I found this game to be okay, but by no means as successful as I would expect from something that has become a TEFL "classic". I now use a variation where the person speaks for one minute (or as long as they can) and the people listening give them points out of 10 with points taken off for excessive pausing etc (but with language like "well", "let me think" etc not counted as pausing because I want to encourage that as better than silence or using equivalent words or noises from their own language)

jacqueline said...

oh....i'm a recent TESOL tutor and i'm 'just looking'.

Nigel Greenwood said...

The "Yes-No" game from the 60s TV show Take Your Pick might be fun too. You had to survive the quizmaster's questioning for a minute without using the words Yes or No (or nodding or shaking your head). It would certainly give you practice in using phrases like "That is correct", "It isn't", etc.

outeast said...

I tried it a few times and found it basically unconstructive - for some students, actively counterproductive. I've not done any rigorous test, so these are purely subjective impressions, but:

a) Non-native speakers (even those with a fairly high level of fluency) tend to hesitate frequently, especially when beginning to express an idea (ie before they've got really into the flow). This means they get tripped up quickly - too quickly, in many cases, to get any meaningful language use out of the exercise.

b) Inevitably, non-native language users have a smaller vocabulary pool to work with; this creates special pressures in the context. Even those with the vocabulary base to avoid repetition are likely to hesitate when searching for less-used vocabulary items.

c) Very many people find speaking under pressure tough anyway; I never once had a class where all the students were willing and able to speak under the treble pressures of speaking publicly, speaking without hesitation, and speaking in the awareness that they could be 'buzzed' at any time. Especially in a foreign language...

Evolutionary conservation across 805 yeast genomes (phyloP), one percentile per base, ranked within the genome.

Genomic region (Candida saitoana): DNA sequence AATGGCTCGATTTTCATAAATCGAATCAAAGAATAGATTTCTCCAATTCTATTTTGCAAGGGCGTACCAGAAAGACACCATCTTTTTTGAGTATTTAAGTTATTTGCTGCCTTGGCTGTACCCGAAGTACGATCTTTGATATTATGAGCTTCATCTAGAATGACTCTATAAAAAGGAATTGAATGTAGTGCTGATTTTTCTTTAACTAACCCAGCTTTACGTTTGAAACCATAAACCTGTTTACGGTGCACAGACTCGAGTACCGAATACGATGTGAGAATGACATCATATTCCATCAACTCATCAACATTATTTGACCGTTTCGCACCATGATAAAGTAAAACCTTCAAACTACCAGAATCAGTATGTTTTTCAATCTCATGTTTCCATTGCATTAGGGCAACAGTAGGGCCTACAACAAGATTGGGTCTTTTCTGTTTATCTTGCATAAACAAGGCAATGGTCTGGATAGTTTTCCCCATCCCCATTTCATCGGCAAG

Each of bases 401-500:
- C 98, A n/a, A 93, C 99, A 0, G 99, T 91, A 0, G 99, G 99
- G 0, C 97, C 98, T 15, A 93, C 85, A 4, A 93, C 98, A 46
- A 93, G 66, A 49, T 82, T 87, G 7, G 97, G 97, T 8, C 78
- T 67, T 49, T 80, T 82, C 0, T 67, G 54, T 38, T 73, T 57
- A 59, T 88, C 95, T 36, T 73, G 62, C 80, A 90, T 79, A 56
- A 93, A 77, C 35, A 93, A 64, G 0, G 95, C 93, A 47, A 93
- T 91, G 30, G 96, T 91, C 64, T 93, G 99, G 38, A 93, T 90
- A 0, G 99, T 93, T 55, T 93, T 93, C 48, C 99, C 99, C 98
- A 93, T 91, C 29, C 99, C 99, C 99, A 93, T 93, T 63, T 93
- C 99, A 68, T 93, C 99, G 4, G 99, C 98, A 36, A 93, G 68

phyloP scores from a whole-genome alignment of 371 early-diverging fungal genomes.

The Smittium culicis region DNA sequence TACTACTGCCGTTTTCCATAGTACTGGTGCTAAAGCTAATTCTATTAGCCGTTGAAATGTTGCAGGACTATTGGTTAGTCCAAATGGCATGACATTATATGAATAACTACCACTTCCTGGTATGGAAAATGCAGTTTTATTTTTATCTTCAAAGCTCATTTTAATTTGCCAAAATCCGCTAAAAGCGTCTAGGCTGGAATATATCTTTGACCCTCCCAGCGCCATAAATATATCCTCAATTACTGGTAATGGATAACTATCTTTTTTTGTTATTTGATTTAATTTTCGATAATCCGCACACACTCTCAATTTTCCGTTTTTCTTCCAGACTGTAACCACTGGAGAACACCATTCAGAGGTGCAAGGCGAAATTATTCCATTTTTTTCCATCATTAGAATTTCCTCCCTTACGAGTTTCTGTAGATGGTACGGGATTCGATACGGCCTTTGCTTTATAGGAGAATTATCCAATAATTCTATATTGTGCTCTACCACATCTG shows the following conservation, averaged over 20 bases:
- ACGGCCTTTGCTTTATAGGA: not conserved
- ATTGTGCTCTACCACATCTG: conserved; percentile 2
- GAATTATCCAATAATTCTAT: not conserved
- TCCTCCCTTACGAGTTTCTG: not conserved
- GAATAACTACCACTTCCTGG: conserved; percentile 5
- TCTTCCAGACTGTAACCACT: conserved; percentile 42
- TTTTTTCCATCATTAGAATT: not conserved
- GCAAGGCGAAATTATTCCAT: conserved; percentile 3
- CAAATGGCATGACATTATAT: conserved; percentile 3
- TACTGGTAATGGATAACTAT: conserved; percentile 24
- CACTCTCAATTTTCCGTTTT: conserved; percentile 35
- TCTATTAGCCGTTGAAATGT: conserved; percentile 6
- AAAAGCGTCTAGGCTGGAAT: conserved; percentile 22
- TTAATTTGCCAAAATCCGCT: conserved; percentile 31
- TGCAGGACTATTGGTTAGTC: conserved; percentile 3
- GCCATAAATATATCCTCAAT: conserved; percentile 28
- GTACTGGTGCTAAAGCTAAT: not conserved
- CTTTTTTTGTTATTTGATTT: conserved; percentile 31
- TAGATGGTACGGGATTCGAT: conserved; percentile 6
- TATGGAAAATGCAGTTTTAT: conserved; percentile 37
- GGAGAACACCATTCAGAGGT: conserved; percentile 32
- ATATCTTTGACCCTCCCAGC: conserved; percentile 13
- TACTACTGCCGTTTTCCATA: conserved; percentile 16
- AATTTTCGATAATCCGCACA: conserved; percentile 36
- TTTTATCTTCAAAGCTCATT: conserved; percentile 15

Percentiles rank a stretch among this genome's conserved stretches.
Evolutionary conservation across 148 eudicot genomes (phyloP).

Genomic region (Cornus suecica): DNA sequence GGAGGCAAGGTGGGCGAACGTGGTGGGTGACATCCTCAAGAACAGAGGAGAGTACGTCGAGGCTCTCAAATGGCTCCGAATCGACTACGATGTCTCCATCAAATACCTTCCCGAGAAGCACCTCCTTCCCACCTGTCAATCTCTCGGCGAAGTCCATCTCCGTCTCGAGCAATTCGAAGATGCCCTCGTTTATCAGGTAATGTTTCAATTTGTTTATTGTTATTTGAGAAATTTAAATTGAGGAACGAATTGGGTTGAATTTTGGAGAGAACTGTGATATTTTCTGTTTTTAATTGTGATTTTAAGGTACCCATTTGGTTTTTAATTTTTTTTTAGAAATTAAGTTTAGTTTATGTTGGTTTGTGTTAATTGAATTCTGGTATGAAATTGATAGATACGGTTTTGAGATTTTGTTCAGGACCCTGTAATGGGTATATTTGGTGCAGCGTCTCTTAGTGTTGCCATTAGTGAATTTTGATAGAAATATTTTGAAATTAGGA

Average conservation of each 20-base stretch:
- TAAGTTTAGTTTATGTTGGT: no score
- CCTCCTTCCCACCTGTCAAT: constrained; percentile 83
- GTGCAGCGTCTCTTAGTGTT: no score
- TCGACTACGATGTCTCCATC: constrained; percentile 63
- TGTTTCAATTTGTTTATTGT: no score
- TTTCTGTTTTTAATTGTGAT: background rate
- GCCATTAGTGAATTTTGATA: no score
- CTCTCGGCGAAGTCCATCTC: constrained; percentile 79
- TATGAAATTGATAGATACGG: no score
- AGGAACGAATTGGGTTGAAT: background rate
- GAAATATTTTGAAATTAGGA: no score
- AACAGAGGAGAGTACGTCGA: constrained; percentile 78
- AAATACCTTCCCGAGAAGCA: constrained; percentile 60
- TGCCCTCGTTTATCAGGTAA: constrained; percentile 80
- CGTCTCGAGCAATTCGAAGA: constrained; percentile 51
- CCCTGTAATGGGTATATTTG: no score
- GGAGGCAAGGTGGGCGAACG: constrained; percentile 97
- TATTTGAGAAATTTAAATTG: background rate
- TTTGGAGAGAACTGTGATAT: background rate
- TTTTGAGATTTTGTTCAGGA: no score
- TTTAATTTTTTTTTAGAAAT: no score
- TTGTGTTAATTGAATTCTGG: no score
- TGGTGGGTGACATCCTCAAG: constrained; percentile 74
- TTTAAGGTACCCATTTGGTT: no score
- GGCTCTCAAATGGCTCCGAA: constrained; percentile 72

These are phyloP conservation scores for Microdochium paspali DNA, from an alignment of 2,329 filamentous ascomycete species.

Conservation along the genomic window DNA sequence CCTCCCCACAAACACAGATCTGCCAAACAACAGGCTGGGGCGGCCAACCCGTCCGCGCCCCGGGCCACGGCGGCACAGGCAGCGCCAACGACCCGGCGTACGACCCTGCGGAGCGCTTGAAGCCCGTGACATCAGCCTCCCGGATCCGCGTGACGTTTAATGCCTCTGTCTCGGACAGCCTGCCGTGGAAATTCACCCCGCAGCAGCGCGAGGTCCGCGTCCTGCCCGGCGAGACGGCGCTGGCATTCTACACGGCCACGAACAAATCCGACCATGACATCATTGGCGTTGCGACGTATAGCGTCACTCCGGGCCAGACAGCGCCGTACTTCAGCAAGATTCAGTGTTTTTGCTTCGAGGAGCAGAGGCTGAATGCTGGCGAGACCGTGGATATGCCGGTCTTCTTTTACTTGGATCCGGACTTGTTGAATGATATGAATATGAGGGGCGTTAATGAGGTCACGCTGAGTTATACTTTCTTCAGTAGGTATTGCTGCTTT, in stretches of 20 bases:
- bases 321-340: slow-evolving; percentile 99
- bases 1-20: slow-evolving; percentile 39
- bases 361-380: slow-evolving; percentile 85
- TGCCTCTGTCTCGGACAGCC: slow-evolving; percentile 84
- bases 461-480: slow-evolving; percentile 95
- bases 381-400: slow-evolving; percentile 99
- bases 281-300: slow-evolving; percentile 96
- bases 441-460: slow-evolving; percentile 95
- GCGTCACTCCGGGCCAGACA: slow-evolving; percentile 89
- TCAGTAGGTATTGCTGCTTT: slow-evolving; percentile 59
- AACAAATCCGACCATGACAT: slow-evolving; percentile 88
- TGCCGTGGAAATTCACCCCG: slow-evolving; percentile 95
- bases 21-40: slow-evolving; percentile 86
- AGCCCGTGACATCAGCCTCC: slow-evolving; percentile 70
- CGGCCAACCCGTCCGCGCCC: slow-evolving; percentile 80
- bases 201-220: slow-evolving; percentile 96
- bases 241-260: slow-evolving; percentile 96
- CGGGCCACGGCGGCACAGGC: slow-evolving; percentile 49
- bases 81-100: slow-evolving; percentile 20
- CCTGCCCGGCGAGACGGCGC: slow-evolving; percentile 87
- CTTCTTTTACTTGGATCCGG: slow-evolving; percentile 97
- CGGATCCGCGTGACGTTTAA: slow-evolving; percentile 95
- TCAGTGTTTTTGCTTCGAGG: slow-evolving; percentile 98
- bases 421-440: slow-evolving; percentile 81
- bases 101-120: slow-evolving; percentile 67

I found that the above problems affected even advanced students who were accustomed to presenting and so on in English.

Additionally, even those who can handle the exercise may resent the failures of those who cannot, either because it spoils the game or because they dislike seeing their colleagues/friends/classmates embarassed (in the latter case they may even refuse to challenge, out of sympathy).

Then of course there's the problem of getting across the real spirit of the game, which can be tricky enough in itself!

Focused and constrained speaking exercises are great, of course, but the 'JAM' format is very tough. With students who are confident, outgoing, and very fluent it could be fun - but how many times do you get a whole group like that? And by the time they're that advanced, will they really benefit?

Needless to say, YMMV. And sorry for the long comment...

DC said...

Not a problem. It's great to have such an informative critique.

rip said...

I agree with a lot of what 'outeast' wrote, but I've tried the game a couple of times with my most advanced courses (roughly equivalent to 'A' level). It is advisable to invite volunteers to be on the panel - I wouldn't force anybody, and I always gave them some sample rounds of the original (both in audio and in print, to listen to and read along).
After one or two rounds with the original volunteers, even some students who were too shy at the beginning would join in.
However, it's not a game that works under all circumstances, and there has to be the right mixture of students who quickly get the idea and a feeling for the atmosphere.

Alex Case said...

I've just remembered that an extract of the original radio programme and some language input leading up to the game is included in the book Skills Plus Advanced Listening and Speaking. I've only just remembered because I don't think I've had more than 5 students in the last 5 years who were high enough level and imaginative enough for it...